So what is the solution? The majority of people (two to one) oppose rescinding healthcare right of conscience laws and regulations. The same percentage see it as an inalienable right. They oppose it to the point that 54 percent of Democrats, Republicans, and Independents say they will punish politicians that try to abolish this right. Nine to one, people want a healthcare professional who shares their moral beliefs.

Protecting right of conscience gives patients choice. We wouldn’t require Target to carry everything that Walmart carries, or vice versa. Patients who want an abortion will find plenty of doctors who are willing to provide this to them. There are no lines outside abortion clinics. Sterilizations and contraception also are readily available. Health and Human Services put $1.8 billion dollars into contraception services last year. We dare not take away one of our most precious liberties merely to avoid inconvenience to a patient.

Doctors should also not be required to refer patients for morally objectionable procedures. A medical referral is not like telling someone where to get a product a store may not carry. It means the referring doctor endorses the competency and ethics of the doctor they are referring to. It means they enter into a formal relationship with that doctor and expect a report about the diagnosis or treatment rendered. It means the referring doctor has facilitated an abortion, a suicide, or other intervention, and now is morally complicit in what occurred.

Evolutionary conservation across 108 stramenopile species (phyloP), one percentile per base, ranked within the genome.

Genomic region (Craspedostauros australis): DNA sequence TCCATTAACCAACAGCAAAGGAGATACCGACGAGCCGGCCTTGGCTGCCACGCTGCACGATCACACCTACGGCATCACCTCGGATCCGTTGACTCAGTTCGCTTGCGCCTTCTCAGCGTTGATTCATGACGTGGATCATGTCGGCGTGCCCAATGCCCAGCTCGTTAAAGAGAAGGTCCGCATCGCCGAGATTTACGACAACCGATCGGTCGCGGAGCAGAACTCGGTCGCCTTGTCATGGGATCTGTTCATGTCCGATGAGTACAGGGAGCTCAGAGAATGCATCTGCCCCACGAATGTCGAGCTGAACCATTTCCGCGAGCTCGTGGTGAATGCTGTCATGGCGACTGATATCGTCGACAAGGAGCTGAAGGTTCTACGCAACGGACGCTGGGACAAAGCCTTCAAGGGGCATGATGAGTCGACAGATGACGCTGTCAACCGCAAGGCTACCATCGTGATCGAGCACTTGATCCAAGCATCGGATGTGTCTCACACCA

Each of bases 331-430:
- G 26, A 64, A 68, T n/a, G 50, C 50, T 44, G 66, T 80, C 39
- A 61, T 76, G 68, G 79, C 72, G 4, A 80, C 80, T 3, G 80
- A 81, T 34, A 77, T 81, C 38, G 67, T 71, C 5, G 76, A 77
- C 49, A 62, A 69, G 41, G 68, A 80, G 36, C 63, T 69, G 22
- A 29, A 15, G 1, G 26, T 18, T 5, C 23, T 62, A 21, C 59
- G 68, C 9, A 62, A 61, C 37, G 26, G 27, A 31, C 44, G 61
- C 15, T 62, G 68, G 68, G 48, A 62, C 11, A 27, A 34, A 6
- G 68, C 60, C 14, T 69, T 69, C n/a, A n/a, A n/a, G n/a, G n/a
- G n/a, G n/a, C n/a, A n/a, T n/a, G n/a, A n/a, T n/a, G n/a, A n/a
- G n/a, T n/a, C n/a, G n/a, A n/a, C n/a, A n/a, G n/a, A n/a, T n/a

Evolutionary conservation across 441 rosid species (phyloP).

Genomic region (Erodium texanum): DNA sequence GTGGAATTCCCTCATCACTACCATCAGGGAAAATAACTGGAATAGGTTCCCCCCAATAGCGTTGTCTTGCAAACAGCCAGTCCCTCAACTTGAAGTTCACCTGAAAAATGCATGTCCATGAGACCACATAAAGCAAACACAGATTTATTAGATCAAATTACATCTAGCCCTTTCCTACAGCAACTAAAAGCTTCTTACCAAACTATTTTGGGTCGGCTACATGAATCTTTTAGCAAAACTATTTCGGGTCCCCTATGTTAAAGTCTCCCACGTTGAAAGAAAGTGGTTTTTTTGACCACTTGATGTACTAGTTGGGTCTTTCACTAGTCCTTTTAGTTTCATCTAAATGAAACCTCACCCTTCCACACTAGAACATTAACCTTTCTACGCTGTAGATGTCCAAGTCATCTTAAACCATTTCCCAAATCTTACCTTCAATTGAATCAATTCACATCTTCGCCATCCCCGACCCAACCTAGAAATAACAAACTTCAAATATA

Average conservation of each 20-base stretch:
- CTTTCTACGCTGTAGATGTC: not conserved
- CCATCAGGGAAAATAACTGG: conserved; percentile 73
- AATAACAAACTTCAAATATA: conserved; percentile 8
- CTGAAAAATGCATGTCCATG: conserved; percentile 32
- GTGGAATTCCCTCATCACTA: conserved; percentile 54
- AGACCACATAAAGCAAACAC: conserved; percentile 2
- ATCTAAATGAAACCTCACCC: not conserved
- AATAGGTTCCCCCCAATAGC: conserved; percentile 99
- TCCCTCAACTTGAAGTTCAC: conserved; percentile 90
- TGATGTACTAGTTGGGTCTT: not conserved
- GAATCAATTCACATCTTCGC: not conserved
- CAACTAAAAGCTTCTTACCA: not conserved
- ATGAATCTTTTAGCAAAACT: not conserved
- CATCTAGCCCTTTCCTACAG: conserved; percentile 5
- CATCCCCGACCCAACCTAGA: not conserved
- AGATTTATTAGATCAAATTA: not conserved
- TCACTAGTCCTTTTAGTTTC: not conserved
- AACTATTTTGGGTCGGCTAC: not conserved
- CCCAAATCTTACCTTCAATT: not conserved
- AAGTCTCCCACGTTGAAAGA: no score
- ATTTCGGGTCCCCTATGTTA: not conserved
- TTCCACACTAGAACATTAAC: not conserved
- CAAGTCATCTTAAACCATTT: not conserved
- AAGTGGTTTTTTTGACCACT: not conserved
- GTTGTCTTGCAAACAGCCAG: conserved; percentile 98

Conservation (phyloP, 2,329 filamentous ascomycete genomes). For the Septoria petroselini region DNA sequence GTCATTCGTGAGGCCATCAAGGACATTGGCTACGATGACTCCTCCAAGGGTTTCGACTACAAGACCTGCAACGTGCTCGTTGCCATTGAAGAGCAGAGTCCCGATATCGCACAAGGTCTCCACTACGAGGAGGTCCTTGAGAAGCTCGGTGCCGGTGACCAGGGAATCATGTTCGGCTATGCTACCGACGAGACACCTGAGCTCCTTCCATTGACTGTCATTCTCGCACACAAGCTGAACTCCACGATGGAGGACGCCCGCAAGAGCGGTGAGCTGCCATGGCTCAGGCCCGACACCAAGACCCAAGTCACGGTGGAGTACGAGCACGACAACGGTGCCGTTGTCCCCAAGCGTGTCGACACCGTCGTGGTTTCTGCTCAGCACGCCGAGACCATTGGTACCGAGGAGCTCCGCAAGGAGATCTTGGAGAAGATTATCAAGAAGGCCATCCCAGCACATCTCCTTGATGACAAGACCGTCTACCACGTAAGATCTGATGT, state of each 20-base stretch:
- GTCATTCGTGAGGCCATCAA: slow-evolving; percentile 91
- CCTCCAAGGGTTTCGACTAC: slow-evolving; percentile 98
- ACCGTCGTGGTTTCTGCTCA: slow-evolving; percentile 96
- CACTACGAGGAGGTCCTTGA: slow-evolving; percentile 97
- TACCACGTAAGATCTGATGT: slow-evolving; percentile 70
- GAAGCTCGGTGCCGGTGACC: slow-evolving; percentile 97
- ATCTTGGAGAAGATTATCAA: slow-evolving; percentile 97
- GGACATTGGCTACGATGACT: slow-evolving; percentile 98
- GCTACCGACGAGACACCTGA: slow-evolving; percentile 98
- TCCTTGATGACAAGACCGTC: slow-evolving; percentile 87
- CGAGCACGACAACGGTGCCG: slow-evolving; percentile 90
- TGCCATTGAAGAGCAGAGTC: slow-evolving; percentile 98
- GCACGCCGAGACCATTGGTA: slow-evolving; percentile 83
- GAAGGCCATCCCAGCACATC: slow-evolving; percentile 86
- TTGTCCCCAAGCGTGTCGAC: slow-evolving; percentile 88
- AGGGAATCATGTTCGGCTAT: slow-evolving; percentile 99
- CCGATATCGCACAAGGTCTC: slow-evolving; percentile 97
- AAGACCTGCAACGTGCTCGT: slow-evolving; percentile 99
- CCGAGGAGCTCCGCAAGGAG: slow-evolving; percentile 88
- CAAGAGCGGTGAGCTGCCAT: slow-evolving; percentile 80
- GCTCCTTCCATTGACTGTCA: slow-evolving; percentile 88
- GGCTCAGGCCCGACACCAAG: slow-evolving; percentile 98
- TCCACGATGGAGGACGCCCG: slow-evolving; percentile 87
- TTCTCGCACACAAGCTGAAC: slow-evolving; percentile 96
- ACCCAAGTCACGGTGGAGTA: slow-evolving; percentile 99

Each professional and every patent can protect this right by educating themselves with resources on (see sidebar, pg. 17), talking about the issue with their friends, writing or calling their Representatives, Senators, or the White House, or writing a letter to their local newspaper.

As Thomas Jefferson said, “The Religion of every man must be left to the conviction and conscience of every man; and it is the right of every man to exercise it as these may dictate.”

Now that wasn’t too hard, was it? If we speak to patients, colleagues, friends, and elected officials we can protect what James Madison called, “The most sacred of all property.” If we don’t, we have shirked our duty to protect our liberty and this great democracy from those blinded by their ideology. They want to wipe away any criticism of their actions.

I’m going to stand up and be counted. Won’t you?


David Stevens, MD, MA (Ethics) is the CEO of CMDA. From 1981 to 1991, Dr. Stevens served as a missionary doctor in Kenya, helping to transform Tenwek Hospital into one of the premier mission healthcare facilities in that country. As a leading spokesman for Christian doctors in America, Dr. Stevens has conducted hundreds of television, radio, and print media interviews. Dr. Stevens holds degrees from Asbury College and the University of Louisville School of Medicine. He is board certified in family practice. He earned a master’s degree in bioethics from Trinity International University in 2002.